Web 2.0: Amateur Hour or Mass-ive Knowledge? A debate with Wikipedia founder Jimmy Wales and author Andrew Keen.
In today's self-broadcasting culture, where amateurism is celebrated and anyone with an opinion can post a video on YouTube, change an entry on Wikipedia or publish reviews on Yelp, we increasingly turn to the collective intelligence of large numbers of people.
Should we rely on the "wisdom of the crowds," trusting that they are smarter than the expert few? Or is Web 2.0 weakening traditional media to the point where we only have opinion and chaos?- The Commonwealth Club of California
David Ewing Duncan
David Ewing Duncan is an award-winning, best-selling author of eight books published in 21 languages. He is a founder and co-curator of Arc Programs. David is a columnist for Newsweek, a correspondent for The Atlantic and the chief correspondent for NPR Talk’s Biotech Nation. David writes for The New York Times, Fortune, Wired, National Geographic, Discover and many other publications. He is a former commentator for NPR’s Morning Edition and a special correspondent and producer for ABC’s Nightline and 20/20, and correspondent for NOVA’s ScienceNow!. His latest book is When I’m 164: The new science of radical life extension, and what happens if it succeeds. He also wrote Experimental Man: What One Man’s Body Reveals about His Future, Your Health, and Our Toxic World (Wiley). He was the founder and director of the BioAgenda Institute, and the founding director of the Center of Life Science Policy at UC Berkeley. David is finishing his first novel, a biomedical thriller. David’s work has won numerous awards, including Magazine Story of the Year from the American Association for the Advancement of Science. His articles have twice been cited in nominations for National Magazine Awards, and his work has appeared twice in The Best American Science and Nature Writing. David lives in San Francisco and is a member of the SF Writer’s Grotto. His website is www.davidewingduncan.com.
Andrew Keen is the author of three books: “Cult of the Amateur,” “Digital Vertigo,” and “The Internet Is Not The Answer,” which the London Sunday Times acclaimed as a “powerful, frightening read” and the Washington Post called “an enormously useful primer for those of us concerned that online life isn’t as shiny as our digital avatars would like us to believe.”
Jimmy Wales is an American Internet entrepreneur best known as the founder of the Wikimedia Foundation, the charity which operates Wikipedia.org, and as the co-founder of Wikia.com.
Wales received his Bachelor's degree in finance from Auburn University and his Master's in finance from University of Alabama. He was appointed a fellow of the Berkman Center for Internet & Society at Harvard Law School in 2005 and in 2006, he joined the Board of Directors of the non-profit organization Creative Commons.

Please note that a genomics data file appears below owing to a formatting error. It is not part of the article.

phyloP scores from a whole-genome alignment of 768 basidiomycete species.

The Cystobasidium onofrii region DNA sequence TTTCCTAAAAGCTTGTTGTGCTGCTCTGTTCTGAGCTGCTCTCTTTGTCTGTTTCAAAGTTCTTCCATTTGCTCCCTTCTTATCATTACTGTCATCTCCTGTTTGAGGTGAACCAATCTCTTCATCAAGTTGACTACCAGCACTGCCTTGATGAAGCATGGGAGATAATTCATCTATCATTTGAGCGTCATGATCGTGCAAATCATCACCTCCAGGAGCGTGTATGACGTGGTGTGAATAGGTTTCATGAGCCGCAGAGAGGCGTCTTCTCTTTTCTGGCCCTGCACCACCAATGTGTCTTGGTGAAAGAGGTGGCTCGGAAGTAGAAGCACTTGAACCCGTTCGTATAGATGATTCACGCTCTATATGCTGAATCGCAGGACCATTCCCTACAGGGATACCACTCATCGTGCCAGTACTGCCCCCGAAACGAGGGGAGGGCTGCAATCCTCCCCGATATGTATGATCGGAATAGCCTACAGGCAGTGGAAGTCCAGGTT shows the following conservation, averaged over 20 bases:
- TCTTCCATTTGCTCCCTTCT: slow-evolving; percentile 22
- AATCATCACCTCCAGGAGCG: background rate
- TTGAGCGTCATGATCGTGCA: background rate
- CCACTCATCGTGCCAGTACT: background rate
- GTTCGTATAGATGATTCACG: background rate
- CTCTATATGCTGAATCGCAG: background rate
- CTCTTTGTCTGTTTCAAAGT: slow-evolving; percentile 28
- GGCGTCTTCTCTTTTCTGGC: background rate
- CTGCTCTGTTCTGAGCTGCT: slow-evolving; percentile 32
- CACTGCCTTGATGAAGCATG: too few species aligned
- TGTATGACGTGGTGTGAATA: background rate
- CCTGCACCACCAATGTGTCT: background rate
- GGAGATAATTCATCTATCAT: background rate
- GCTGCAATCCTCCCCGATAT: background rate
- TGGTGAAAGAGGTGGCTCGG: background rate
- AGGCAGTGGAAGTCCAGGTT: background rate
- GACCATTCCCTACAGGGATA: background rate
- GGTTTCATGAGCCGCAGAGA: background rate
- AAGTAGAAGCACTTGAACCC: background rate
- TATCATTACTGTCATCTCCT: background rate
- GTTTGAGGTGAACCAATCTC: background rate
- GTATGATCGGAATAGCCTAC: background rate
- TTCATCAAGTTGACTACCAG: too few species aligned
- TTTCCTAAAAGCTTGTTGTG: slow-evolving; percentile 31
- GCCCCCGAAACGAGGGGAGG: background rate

In January of 2001, Wales started Wikipedia.org, the online encyclopedia that anyone can edit, and today Wikipedia and its sister projects are among the top-five most visited sites on the web. In mid-2003, Wales set up the Wikimedia Foundation, a non-profit organization based in St. Petersburg, Florida, to support Wikipedia.org. The Foundation, now based in downtown San Francisco, boasts a staff of close to thirty focusing on fundraising, technology, and programming relating to the expansion of Wikipedia. Wales now sits on the board of trustees of the Wikimedia Foundation, and as founder continues to act as a key spokesperson.
In 2004, Wales co-founded Wikia.com, a completely separate company that enables groups of people to share information and opinions that fall outside the scope of an encyclopedia. Wikia's community-created wikis range from video games and movies to finance and environmental issues. Wikia's network is now ranked in the top 75 of all websites according to Quantcast.com, and strong growth continues.
Wales has received a Pioneer Award, the Gottlieb Duttweiler Prize in 2011, the Monaco Media Prize, the 2009 Nokia Foundation annual award, the Business Process Award at the 7th Annual Innovation Awards and Summit by The Economist, The 2008 Global Brand Icon of the Year Award,and on behalf of the Wikimedia project the Quadriga award of Werkstatt Deutschland for A Mission of Enlightenment. In 2007, The World Economic Forum recognized Wales as one of the 'Young Global Leaders.' This prestigious award acknowledges the top 250 young leaders for their professional accomplishments, their commitment to society and their potential to contribute to shaping the future of the world. In addition, Wales received the 'Time 100 Award' in 2006, as he was named one of the world's most influential people in the 'Scientists & Thinkers' category.
Andrew Keen, author of Cult of the Amateur: How the Internet is Killing our Culture, argues that a flaw of Wikipedia - and Web 2.0 in general - is the equal weight given to important information and trivial facts.